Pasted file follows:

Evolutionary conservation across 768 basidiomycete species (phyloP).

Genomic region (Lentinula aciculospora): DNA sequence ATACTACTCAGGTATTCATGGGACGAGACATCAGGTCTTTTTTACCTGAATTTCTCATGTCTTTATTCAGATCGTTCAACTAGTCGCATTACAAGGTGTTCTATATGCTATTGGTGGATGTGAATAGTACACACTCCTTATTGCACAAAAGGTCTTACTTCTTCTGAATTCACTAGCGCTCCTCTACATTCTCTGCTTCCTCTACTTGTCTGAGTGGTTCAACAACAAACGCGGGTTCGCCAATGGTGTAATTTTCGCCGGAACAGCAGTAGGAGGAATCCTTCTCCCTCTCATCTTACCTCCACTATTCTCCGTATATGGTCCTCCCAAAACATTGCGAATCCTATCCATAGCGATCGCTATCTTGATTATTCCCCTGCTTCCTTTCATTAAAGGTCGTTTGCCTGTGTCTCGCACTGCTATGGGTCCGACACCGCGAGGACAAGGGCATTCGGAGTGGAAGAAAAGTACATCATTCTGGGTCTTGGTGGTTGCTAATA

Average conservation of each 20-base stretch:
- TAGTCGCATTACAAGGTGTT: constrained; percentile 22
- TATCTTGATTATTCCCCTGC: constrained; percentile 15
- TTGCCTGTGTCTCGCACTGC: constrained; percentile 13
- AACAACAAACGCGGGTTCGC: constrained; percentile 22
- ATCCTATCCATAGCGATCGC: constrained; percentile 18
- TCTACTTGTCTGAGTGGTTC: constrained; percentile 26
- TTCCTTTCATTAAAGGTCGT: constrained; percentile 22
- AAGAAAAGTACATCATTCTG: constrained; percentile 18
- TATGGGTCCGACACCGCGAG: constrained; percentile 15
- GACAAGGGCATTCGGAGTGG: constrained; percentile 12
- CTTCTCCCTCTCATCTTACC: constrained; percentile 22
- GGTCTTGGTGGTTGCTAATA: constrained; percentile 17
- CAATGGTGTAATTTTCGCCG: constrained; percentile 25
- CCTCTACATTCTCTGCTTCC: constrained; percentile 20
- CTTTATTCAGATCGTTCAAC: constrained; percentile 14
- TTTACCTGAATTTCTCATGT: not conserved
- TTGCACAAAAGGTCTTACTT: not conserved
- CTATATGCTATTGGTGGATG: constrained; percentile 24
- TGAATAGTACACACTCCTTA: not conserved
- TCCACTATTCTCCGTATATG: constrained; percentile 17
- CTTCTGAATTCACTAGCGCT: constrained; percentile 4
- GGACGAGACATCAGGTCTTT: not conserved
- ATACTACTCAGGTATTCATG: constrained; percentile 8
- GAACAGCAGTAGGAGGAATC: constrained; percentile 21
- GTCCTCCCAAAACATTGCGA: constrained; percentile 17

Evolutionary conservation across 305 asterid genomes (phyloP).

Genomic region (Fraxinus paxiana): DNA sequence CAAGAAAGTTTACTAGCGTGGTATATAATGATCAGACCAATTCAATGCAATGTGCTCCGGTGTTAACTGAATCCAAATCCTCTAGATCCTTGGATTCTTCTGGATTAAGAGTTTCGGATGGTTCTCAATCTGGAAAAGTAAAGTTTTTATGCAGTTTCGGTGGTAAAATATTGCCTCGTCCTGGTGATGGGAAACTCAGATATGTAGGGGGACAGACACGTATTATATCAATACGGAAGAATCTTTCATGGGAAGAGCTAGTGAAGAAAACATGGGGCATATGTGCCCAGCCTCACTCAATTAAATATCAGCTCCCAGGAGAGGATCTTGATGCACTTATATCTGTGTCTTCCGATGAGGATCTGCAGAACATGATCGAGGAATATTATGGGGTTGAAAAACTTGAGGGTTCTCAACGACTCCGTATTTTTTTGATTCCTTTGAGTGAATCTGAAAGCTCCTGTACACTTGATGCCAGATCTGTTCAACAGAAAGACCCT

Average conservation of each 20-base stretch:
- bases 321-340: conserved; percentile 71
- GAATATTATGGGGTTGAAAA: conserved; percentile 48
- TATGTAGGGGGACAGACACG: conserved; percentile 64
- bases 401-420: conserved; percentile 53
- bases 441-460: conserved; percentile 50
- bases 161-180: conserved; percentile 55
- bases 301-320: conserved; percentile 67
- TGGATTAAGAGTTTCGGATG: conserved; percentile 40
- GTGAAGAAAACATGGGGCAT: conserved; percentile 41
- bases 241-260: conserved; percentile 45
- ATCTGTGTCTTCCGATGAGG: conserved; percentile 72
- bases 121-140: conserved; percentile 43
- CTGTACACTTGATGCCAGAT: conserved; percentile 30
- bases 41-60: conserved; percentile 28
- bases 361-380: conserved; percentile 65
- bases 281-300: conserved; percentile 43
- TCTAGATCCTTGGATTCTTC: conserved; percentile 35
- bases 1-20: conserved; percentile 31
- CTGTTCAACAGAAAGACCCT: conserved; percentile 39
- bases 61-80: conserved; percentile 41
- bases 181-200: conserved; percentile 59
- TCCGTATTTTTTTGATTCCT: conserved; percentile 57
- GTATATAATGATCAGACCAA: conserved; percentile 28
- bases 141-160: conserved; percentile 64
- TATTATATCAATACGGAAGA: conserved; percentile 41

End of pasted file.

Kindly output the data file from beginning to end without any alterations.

Evolutionary conservation across 768 basidiomycete species (phyloP).

Genomic region (Lentinula aciculospora): DNA sequence ATACTACTCAGGTATTCATGGGACGAGACATCAGGTCTTTTTTACCTGAATTTCTCATGTCTTTATTCAGATCGTTCAACTAGTCGCATTACAAGGTGTTCTATATGCTATTGGTGGATGTGAATAGTACACACTCCTTATTGCACAAAAGGTCTTACTTCTTCTGAATTCACTAGCGCTCCTCTACATTCTCTGCTTCCTCTACTTGTCTGAGTGGTTCAACAACAAACGCGGGTTCGCCAATGGTGTAATTTTCGCCGGAACAGCAGTAGGAGGAATCCTTCTCCCTCTCATCTTACCTCCACTATTCTCCGTATATGGTCCTCCCAAAACATTGCGAATCCTATCCATAGCGATCGCTATCTTGATTATTCCCCTGCTTCCTTTCATTAAAGGTCGTTTGCCTGTGTCTCGCACTGCTATGGGTCCGACACCGCGAGGACAAGGGCATTCGGAGTGGAAGAAAAGTACATCATTCTGGGTCTTGGTGGTTGCTAATA

Average conservation of each 20-base stretch:
- TAGTCGCATTACAAGGTGTT: constrained; percentile 22
- TATCTTGATTATTCCCCTGC: constrained; percentile 15
- TTGCCTGTGTCTCGCACTGC: constrained; percentile 13
- AACAACAAACGCGGGTTCGC: constrained; percentile 22
- ATCCTATCCATAGCGATCGC: constrained; percentile 18
- TCTACTTGTCTGAGTGGTTC: constrained; percentile 26
- TTCCTTTCATTAAAGGTCGT: constrained; percentile 22
- AAGAAAAGTACATCATTCTG: constrained; percentile 18
- TATGGGTCCGACACCGCGAG: constrained; percentile 15
- GACAAGGGCATTCGGAGTGG: constrained; percentile 12
- CTTCTCCCTCTCATCTTACC: constrained; percentile 22
- GGTCTTGGTGGTTGCTAATA: constrained; percentile 17
- CAATGGTGTAATTTTCGCCG: constrained; percentile 25
- CCTCTACATTCTCTGCTTCC: constrained; percentile 20
- CTTTATTCAGATCGTTCAAC: constrained; percentile 14
- TTTACCTGAATTTCTCATGT: not conserved
- TTGCACAAAAGGTCTTACTT: not conserved
- CTATATGCTATTGGTGGATG: constrained; percentile 24
- TGAATAGTACACACTCCTTA: not conserved
- TCCACTATTCTCCGTATATG: constrained; percentile 17
- CTTCTGAATTCACTAGCGCT: constrained; percentile 4
- GGACGAGACATCAGGTCTTT: not conserved
- ATACTACTCAGGTATTCATG: constrained; percentile 8
- GAACAGCAGTAGGAGGAATC: constrained; percentile 21
- GTCCTCCCAAAACATTGCGA: constrained; percentile 17

Evolutionary conservation across 305 asterid genomes (phyloP).

Genomic region (Fraxinus paxiana): DNA sequence CAAGAAAGTTTACTAGCGTGGTATATAATGATCAGACCAATTCAATGCAATGTGCTCCGGTGTTAACTGAATCCAAATCCTCTAGATCCTTGGATTCTTCTGGATTAAGAGTTTCGGATGGTTCTCAATCTGGAAAAGTAAAGTTTTTATGCAGTTTCGGTGGTAAAATATTGCCTCGTCCTGGTGATGGGAAACTCAGATATGTAGGGGGACAGACACGTATTATATCAATACGGAAGAATCTTTCATGGGAAGAGCTAGTGAAGAAAACATGGGGCATATGTGCCCAGCCTCACTCAATTAAATATCAGCTCCCAGGAGAGGATCTTGATGCACTTATATCTGTGTCTTCCGATGAGGATCTGCAGAACATGATCGAGGAATATTATGGGGTTGAAAAACTTGAGGGTTCTCAACGACTCCGTATTTTTTTGATTCCTTTGAGTGAATCTGAAAGCTCCTGTACACTTGATGCCAGATCTGTTCAACAGAAAGACCCT

Average conservation of each 20-base stretch:
- bases 321-340: conserved; percentile 71
- GAATATTATGGGGTTGAAAA: conserved; percentile 48
- TATGTAGGGGGACAGACACG: conserved; percentile 64
- bases 401-420: conserved; percentile 53
- bases 441-460: conserved; percentile 50
- bases 161-180: conserved; percentile 55
- bases 301-320: conserved; percentile 67
- TGGATTAAGAGTTTCGGATG: conserved; percentile 40
- GTGAAGAAAACATGGGGCAT: conserved; percentile 41
- bases 241-260: conserved; percentile 45
- ATCTGTGTCTTCCGATGAGG: conserved; percentile 72
- bases 121-140: conserved; percentile 43
- CTGTACACTTGATGCCAGAT: conserved; percentile 30
- bases 41-60: conserved; percentile 28
- bases 361-380: conserved; percentile 65
- bases 281-300: conserved; percentile 43
- TCTAGATCCTTGGATTCTTC: conserved; percentile 35
- bases 1-20: conserved; percentile 31
- CTGTTCAACAGAAAGACCCT: conserved; percentile 39
- bases 61-80: conserved; percentile 41
- bases 181-200: conserved; percentile 59
- TCCGTATTTTTTTGATTCCT: conserved; percentile 57
- GTATATAATGATCAGACCAA: conserved; percentile 28
- bases 141-160: conserved; percentile 64
- TATTATATCAATACGGAAGA: conserved; percentile 41